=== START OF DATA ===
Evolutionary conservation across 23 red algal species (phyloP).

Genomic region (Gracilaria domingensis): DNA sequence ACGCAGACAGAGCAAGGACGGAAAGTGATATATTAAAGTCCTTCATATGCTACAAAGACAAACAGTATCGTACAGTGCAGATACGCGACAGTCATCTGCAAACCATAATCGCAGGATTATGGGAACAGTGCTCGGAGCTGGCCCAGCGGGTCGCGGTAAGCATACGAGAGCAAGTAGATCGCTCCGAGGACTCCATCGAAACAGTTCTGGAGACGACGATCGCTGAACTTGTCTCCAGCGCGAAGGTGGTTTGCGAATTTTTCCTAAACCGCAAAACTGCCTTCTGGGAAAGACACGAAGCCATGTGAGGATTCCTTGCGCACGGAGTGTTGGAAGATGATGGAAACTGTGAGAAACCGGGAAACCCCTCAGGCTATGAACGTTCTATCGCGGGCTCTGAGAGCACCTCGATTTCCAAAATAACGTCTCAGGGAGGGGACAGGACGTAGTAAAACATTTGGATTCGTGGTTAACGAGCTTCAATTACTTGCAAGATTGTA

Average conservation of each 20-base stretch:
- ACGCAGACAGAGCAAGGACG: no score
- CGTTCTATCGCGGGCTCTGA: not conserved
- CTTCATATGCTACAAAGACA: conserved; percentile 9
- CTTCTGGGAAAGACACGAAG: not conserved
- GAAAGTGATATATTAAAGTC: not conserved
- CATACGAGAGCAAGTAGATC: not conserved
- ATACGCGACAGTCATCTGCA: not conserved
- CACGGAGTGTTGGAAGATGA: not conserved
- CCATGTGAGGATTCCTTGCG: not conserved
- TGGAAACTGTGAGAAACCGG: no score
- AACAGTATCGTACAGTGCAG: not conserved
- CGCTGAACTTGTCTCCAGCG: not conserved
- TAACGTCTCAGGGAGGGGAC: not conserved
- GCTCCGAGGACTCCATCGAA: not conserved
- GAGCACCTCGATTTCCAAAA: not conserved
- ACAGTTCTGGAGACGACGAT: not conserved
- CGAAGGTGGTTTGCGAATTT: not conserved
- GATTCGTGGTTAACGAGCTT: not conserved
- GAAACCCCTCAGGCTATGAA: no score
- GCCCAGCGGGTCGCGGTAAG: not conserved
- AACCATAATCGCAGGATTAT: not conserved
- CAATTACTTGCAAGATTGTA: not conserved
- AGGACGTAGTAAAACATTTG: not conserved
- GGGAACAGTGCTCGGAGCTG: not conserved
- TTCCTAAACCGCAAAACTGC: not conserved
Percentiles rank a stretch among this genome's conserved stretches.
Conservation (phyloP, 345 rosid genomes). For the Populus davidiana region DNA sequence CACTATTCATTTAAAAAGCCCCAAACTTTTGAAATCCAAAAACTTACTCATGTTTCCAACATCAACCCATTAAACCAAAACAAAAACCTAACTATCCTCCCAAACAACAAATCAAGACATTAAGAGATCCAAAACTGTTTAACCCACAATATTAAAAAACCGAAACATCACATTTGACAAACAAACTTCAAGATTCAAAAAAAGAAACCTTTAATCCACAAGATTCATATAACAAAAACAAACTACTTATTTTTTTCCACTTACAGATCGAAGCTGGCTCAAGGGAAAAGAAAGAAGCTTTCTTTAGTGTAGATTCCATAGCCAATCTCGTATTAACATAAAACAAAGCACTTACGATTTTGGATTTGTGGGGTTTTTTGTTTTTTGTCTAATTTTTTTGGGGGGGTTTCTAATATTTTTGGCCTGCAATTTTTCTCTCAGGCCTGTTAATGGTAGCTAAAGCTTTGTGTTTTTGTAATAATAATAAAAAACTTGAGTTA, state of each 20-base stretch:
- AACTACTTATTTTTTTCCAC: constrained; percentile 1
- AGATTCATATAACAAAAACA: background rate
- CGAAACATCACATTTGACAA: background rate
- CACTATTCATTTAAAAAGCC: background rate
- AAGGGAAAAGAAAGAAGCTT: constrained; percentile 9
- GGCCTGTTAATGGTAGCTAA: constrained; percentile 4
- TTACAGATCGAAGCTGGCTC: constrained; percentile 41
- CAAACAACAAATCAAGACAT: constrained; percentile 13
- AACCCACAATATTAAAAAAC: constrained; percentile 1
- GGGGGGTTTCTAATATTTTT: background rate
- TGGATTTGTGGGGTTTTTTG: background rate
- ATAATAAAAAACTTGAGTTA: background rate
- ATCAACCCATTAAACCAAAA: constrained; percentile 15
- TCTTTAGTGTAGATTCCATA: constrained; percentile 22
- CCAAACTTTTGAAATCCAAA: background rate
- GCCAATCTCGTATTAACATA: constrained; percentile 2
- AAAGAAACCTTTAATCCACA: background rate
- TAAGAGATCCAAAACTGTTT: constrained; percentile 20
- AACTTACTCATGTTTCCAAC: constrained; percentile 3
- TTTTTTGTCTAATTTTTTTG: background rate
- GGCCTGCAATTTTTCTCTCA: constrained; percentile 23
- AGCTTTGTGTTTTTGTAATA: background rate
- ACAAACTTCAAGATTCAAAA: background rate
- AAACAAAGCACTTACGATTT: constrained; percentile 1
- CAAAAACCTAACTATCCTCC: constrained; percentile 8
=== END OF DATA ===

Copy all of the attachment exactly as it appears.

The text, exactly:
Evolutionary conservation across 23 red algal species (phyloP).

Genomic region (Gracilaria domingensis): DNA sequence ACGCAGACAGAGCAAGGACGGAAAGTGATATATTAAAGTCCTTCATATGCTACAAAGACAAACAGTATCGTACAGTGCAGATACGCGACAGTCATCTGCAAACCATAATCGCAGGATTATGGGAACAGTGCTCGGAGCTGGCCCAGCGGGTCGCGGTAAGCATACGAGAGCAAGTAGATCGCTCCGAGGACTCCATCGAAACAGTTCTGGAGACGACGATCGCTGAACTTGTCTCCAGCGCGAAGGTGGTTTGCGAATTTTTCCTAAACCGCAAAACTGCCTTCTGGGAAAGACACGAAGCCATGTGAGGATTCCTTGCGCACGGAGTGTTGGAAGATGATGGAAACTGTGAGAAACCGGGAAACCCCTCAGGCTATGAACGTTCTATCGCGGGCTCTGAGAGCACCTCGATTTCCAAAATAACGTCTCAGGGAGGGGACAGGACGTAGTAAAACATTTGGATTCGTGGTTAACGAGCTTCAATTACTTGCAAGATTGTA

Average conservation of each 20-base stretch:
- ACGCAGACAGAGCAAGGACG: no score
- CGTTCTATCGCGGGCTCTGA: not conserved
- CTTCATATGCTACAAAGACA: conserved; percentile 9
- CTTCTGGGAAAGACACGAAG: not conserved
- GAAAGTGATATATTAAAGTC: not conserved
- CATACGAGAGCAAGTAGATC: not conserved
- ATACGCGACAGTCATCTGCA: not conserved
- CACGGAGTGTTGGAAGATGA: not conserved
- CCATGTGAGGATTCCTTGCG: not conserved
- TGGAAACTGTGAGAAACCGG: no score
- AACAGTATCGTACAGTGCAG: not conserved
- CGCTGAACTTGTCTCCAGCG: not conserved
- TAACGTCTCAGGGAGGGGAC: not conserved
- GCTCCGAGGACTCCATCGAA: not conserved
- GAGCACCTCGATTTCCAAAA: not conserved
- ACAGTTCTGGAGACGACGAT: not conserved
- CGAAGGTGGTTTGCGAATTT: not conserved
- GATTCGTGGTTAACGAGCTT: not conserved
- GAAACCCCTCAGGCTATGAA: no score
- GCCCAGCGGGTCGCGGTAAG: not conserved
- AACCATAATCGCAGGATTAT: not conserved
- CAATTACTTGCAAGATTGTA: not conserved
- AGGACGTAGTAAAACATTTG: not conserved
- GGGAACAGTGCTCGGAGCTG: not conserved
- TTCCTAAACCGCAAAACTGC: not conserved
Percentiles rank a stretch among this genome's conserved stretches.
Conservation (phyloP, 345 rosid genomes). For the Populus davidiana region DNA sequence CACTATTCATTTAAAAAGCCCCAAACTTTTGAAATCCAAAAACTTACTCATGTTTCCAACATCAACCCATTAAACCAAAACAAAAACCTAACTATCCTCCCAAACAACAAATCAAGACATTAAGAGATCCAAAACTGTTTAACCCACAATATTAAAAAACCGAAACATCACATTTGACAAACAAACTTCAAGATTCAAAAAAAGAAACCTTTAATCCACAAGATTCATATAACAAAAACAAACTACTTATTTTTTTCCACTTACAGATCGAAGCTGGCTCAAGGGAAAAGAAAGAAGCTTTCTTTAGTGTAGATTCCATAGCCAATCTCGTATTAACATAAAACAAAGCACTTACGATTTTGGATTTGTGGGGTTTTTTGTTTTTTGTCTAATTTTTTTGGGGGGGTTTCTAATATTTTTGGCCTGCAATTTTTCTCTCAGGCCTGTTAATGGTAGCTAAAGCTTTGTGTTTTTGTAATAATAATAAAAAACTTGAGTTA, state of each 20-base stretch:
- AACTACTTATTTTTTTCCAC: constrained; percentile 1
- AGATTCATATAACAAAAACA: background rate
- CGAAACATCACATTTGACAA: background rate
- CACTATTCATTTAAAAAGCC: background rate
- AAGGGAAAAGAAAGAAGCTT: constrained; percentile 9
- GGCCTGTTAATGGTAGCTAA: constrained; percentile 4
- TTACAGATCGAAGCTGGCTC: constrained; percentile 41
- CAAACAACAAATCAAGACAT: constrained; percentile 13
- AACCCACAATATTAAAAAAC: constrained; percentile 1
- GGGGGGTTTCTAATATTTTT: background rate
- TGGATTTGTGGGGTTTTTTG: background rate
- ATAATAAAAAACTTGAGTTA: background rate
- ATCAACCCATTAAACCAAAA: constrained; percentile 15
- TCTTTAGTGTAGATTCCATA: constrained; percentile 22
- CCAAACTTTTGAAATCCAAA: background rate
- GCCAATCTCGTATTAACATA: constrained; percentile 2
- AAAGAAACCTTTAATCCACA: background rate
- TAAGAGATCCAAAACTGTTT: constrained; percentile 20
- AACTTACTCATGTTTCCAAC: constrained; percentile 3
- TTTTTTGTCTAATTTTTTTG: background rate
- GGCCTGCAATTTTTCTCTCA: constrained; percentile 23
- AGCTTTGTGTTTTTGTAATA: background rate
- ACAAACTTCAAGATTCAAAA: background rate
- AAACAAAGCACTTACGATTT: constrained; percentile 1
- CAAAAACCTAACTATCCTCC: constrained; percentile 8